NEW YORK Atlantic Ltd. is proposing an Australian $130-million ($122.1-million) restructuring of its Windimurra vanadium operations in Western Australia aimed at addressing "production bottlenecks."
The rebuilt facility would have a production capacity of 4,800 to 5,200 tonnes of contained vanadium per year, well below Windimurras previous nameplate capacity of 6,300 tonnes, the Perth, Australia-based company said.
The proposal is the result of a technical review by Atlantic staff and external engineering advisors (amm.com, March 24) following a fire in the beneficiation plant in February that has halted vanadium production for an expected 12 months (amm.com, Feb. 11).
"The primary production bottleneck identified in the extensive engineering study undertaken by Amec (Australia Pty Ltd.) relates to the inability of the plant to reliably produce sufficient magnetite concentrate feed to match the capacity of the downstream refinery," the company said.
"After significant review and input from the companys technical team, Amecs recommended course of action involves a revision to the Windimurra process flow sheet which includes replacing the existing secondary and tertiary crushers and high pressure grinding rolls with a semi-autogenous grinding (SAG) mill. SAG mill technology is used throughout the world to process a wide variety of ore bodies and was used successfully by the previous operator of the Windimurra project," it said. "A review of the existing mine plan by AMC Consultants Pty Ltd. indicates that it is likely to be more efficient for the company to adopt a more-shallow-pit scenario, with a reduced waste-to-ore ratio, which more closely matches the feed requirements of the processing plant."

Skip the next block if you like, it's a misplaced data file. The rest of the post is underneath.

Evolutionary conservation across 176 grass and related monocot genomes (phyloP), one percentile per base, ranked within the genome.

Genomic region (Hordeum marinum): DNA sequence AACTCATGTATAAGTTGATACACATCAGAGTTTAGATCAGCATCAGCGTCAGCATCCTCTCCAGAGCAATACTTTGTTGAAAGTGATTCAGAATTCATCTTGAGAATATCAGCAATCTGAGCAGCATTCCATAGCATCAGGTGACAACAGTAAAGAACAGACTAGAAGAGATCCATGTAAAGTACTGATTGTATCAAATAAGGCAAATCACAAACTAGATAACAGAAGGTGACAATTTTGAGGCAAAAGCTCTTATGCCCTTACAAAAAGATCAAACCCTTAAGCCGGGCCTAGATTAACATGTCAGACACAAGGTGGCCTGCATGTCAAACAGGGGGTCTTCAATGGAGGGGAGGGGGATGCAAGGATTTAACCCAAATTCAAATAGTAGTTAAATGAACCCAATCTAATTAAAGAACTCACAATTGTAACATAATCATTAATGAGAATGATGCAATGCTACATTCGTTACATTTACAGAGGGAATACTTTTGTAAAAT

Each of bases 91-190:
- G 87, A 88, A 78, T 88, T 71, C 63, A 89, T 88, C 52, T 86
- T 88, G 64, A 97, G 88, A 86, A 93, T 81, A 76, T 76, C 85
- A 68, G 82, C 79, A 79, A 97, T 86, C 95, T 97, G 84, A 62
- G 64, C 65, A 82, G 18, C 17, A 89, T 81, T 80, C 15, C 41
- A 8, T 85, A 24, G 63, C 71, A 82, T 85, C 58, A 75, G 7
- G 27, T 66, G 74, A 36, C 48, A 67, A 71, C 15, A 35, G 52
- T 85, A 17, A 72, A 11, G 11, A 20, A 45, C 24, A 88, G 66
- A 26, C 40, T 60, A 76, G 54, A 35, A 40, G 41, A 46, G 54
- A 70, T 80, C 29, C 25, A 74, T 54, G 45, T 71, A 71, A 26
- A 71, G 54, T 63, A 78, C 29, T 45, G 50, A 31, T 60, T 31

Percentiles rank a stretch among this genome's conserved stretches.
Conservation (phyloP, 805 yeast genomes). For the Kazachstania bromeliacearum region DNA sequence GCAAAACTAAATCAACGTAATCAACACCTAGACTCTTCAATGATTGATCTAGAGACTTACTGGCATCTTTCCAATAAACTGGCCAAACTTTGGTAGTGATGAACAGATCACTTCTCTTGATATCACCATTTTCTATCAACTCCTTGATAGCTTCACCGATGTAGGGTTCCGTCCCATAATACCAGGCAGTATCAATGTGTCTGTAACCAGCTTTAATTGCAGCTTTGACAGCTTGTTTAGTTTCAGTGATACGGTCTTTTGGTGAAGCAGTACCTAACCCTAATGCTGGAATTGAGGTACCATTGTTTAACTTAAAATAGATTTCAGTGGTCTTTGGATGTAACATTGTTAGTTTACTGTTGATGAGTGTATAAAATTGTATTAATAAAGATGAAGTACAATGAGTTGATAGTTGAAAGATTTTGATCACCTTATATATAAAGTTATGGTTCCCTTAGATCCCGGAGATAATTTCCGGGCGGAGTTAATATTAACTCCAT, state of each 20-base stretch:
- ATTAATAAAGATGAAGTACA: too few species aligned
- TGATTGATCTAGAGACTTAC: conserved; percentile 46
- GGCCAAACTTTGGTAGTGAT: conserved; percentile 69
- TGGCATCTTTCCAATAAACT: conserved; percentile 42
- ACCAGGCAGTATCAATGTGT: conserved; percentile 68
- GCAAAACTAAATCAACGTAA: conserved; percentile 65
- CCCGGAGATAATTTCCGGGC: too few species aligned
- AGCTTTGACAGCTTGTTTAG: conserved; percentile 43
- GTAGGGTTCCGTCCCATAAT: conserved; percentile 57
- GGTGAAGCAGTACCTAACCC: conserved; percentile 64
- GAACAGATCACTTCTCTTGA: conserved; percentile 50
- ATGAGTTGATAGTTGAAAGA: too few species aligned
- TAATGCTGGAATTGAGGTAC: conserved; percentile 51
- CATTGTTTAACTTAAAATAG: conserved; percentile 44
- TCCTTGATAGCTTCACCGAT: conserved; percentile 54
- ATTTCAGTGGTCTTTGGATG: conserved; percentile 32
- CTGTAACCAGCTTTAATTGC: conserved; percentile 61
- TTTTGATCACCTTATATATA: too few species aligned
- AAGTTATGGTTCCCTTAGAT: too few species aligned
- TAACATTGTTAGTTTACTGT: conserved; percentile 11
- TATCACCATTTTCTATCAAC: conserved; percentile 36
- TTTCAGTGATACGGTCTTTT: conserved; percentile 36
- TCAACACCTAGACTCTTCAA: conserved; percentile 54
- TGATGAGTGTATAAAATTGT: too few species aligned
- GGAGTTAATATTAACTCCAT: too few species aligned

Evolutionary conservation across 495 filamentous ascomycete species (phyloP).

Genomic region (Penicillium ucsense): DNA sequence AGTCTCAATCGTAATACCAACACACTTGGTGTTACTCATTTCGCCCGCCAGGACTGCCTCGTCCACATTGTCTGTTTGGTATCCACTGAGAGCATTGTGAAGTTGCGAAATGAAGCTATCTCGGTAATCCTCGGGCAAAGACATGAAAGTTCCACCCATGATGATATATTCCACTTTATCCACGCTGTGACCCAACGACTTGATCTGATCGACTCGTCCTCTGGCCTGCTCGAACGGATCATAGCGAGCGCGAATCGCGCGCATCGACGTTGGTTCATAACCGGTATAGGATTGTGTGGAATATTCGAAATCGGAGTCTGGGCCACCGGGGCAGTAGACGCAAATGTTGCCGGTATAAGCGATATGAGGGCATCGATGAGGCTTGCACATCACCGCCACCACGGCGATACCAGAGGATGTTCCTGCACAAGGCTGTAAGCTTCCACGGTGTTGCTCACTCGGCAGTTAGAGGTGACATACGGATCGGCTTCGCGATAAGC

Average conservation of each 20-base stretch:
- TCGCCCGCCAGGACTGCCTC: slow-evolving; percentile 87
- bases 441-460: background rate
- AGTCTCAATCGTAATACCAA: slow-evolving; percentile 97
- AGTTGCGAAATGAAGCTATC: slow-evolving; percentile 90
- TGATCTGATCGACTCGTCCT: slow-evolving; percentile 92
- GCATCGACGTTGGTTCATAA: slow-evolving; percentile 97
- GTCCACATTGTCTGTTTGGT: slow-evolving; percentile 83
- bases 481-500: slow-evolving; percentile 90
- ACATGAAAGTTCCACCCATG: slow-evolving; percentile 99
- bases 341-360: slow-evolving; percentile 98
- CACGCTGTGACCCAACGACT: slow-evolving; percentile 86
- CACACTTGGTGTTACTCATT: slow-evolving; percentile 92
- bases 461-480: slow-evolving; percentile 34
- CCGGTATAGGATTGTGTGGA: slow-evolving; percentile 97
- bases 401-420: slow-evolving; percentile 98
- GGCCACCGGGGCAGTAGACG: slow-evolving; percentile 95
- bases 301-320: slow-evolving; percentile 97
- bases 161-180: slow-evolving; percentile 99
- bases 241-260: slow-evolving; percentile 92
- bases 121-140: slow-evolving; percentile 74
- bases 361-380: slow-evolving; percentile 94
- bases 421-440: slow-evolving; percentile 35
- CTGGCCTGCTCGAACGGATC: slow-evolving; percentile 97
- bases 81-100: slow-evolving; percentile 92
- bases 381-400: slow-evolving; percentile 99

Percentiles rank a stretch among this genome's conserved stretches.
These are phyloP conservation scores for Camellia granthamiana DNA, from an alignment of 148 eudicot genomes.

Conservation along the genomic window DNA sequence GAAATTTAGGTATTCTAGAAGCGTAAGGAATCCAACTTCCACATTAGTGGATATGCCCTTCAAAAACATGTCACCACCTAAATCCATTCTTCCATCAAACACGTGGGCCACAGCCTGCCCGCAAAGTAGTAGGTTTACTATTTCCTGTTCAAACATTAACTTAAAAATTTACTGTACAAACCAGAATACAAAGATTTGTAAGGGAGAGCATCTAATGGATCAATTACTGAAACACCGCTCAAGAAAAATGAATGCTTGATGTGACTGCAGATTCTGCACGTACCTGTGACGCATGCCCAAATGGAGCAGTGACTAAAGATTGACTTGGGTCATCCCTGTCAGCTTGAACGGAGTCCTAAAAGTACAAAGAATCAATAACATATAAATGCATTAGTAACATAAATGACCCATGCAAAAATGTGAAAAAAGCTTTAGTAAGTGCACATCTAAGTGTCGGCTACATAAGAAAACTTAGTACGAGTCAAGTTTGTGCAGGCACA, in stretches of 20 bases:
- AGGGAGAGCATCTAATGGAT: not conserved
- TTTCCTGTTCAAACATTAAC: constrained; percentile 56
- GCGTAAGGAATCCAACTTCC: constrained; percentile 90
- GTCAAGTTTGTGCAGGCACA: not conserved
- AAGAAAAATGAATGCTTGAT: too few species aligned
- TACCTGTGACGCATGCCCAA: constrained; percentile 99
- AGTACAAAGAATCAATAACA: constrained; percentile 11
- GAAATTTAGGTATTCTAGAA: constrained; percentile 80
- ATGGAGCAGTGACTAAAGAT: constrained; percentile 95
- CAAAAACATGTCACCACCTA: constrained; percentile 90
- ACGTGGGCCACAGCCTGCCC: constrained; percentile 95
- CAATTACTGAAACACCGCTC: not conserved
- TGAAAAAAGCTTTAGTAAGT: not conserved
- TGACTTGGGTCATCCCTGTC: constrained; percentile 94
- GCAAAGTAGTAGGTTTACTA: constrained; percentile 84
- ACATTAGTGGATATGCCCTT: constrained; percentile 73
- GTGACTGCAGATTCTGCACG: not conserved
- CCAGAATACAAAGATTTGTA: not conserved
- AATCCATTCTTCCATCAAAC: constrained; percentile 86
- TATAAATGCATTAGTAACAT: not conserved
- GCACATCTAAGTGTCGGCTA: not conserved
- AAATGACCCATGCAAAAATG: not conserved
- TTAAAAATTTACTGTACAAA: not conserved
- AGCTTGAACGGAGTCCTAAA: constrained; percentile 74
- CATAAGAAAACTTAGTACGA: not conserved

The company will require additional funding to implement the proposed restructuring, which Atlantic said it will seek from stakeholders as well as from the sale of production inventory and production during the ramp-up phase.
"Atlantic is currently in discussions with its stakeholders regarding this additional required funding as well as an appropriate longer-term capital structure for the business," the company said. "Assuming the availability of adequate capital and the ongoing support of its stakeholders, the company believes these solutions can be implemented within the next 12 months. This separate project work will not delay the reconstruction of the beneficiation plant in any way or extend the period of business interruption insurance coverage, which is expected to continue in parallel."
Atlantic said last month that demolition of the beneficiation plant was 70-percent complete (amm.com, June 30).